With the increasing number of available complete genome sequences, the challenge shifts to understanding how the stored information is interpreted to enable life. We are exploring ways to contribute to the understanding of the genome of the nematode worm, C. elegans.
C. elegans offers unique advantages in understanding the regulatory circuitry that underpins development. The ability to follow the invariant pattern of cell divisions in real time offers an opportunity to describe gene expression patterns of single cells at minute time resolution. To exploit this property, we have automated the determination of the lineage, and we can overlay any pattern of gene expression from a transgenic fluorescent reporter construct on the lineage pattern. We have determined expression patterns for more than 150 embryonically expressed transcription factors. In addition to accumulating expression patterns for more transcription factors we using the available data to predict and test regulatory interactions.
As part of the NHGRI modENCODE project we are using RNAseq to refine gene models and to describe gene expression patterns in detail. We have collected data for all the major stages of the life cycle and are currently determing expression for a detailed embryonic time course. We are also applying RNAseq to determine mRNA content of different cell types in the embryo and larval stages.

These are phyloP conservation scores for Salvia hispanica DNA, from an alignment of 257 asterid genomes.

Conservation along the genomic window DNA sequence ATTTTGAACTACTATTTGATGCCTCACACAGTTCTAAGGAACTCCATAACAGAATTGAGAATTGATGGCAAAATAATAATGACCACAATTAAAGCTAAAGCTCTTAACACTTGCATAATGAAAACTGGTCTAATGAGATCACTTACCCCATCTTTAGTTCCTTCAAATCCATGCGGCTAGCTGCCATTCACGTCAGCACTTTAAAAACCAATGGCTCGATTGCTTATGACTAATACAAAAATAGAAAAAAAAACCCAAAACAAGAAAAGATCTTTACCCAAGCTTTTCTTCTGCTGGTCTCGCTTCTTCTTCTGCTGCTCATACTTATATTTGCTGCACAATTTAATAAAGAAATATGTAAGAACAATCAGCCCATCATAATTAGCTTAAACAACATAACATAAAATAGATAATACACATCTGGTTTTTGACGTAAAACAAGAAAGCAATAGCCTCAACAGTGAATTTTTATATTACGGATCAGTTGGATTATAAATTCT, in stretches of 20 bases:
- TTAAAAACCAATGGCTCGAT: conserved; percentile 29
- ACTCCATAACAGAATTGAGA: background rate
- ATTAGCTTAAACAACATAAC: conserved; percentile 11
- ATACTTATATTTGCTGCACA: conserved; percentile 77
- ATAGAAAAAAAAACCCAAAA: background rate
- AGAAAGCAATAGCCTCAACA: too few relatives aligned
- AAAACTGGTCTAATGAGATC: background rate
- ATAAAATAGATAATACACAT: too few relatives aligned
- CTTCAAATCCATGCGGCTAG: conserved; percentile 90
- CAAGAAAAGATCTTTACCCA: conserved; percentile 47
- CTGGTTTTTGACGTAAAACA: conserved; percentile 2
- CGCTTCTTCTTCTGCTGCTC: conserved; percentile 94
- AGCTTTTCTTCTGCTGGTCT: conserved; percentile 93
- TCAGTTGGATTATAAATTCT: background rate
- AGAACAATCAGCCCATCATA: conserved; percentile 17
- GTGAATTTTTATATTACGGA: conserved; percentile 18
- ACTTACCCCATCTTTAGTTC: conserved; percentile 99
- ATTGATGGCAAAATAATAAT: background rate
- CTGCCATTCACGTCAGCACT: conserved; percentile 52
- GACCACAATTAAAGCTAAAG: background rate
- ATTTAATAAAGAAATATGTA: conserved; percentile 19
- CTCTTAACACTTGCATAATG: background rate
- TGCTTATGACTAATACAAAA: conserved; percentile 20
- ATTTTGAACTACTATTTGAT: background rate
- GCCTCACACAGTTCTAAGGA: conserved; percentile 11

Exploiting the increasing capacity of next generation sequencing we are generating full sequence of 2,000 mutatgenized strains. These will contain about 700,000 point mutations, with multiple alleles of almost all genes. Beyond providing mutations for genes of interest to the community, we are developing novel approaches to use the resource to understand gene interactions in C. elegans.
Copyright © 2003-2014 Molecular & Cellular Biology Program, University of Washington
Fred Hutch | University of Washington
Institute for Systems Biology (ISB)| Center for Infectious Disease Research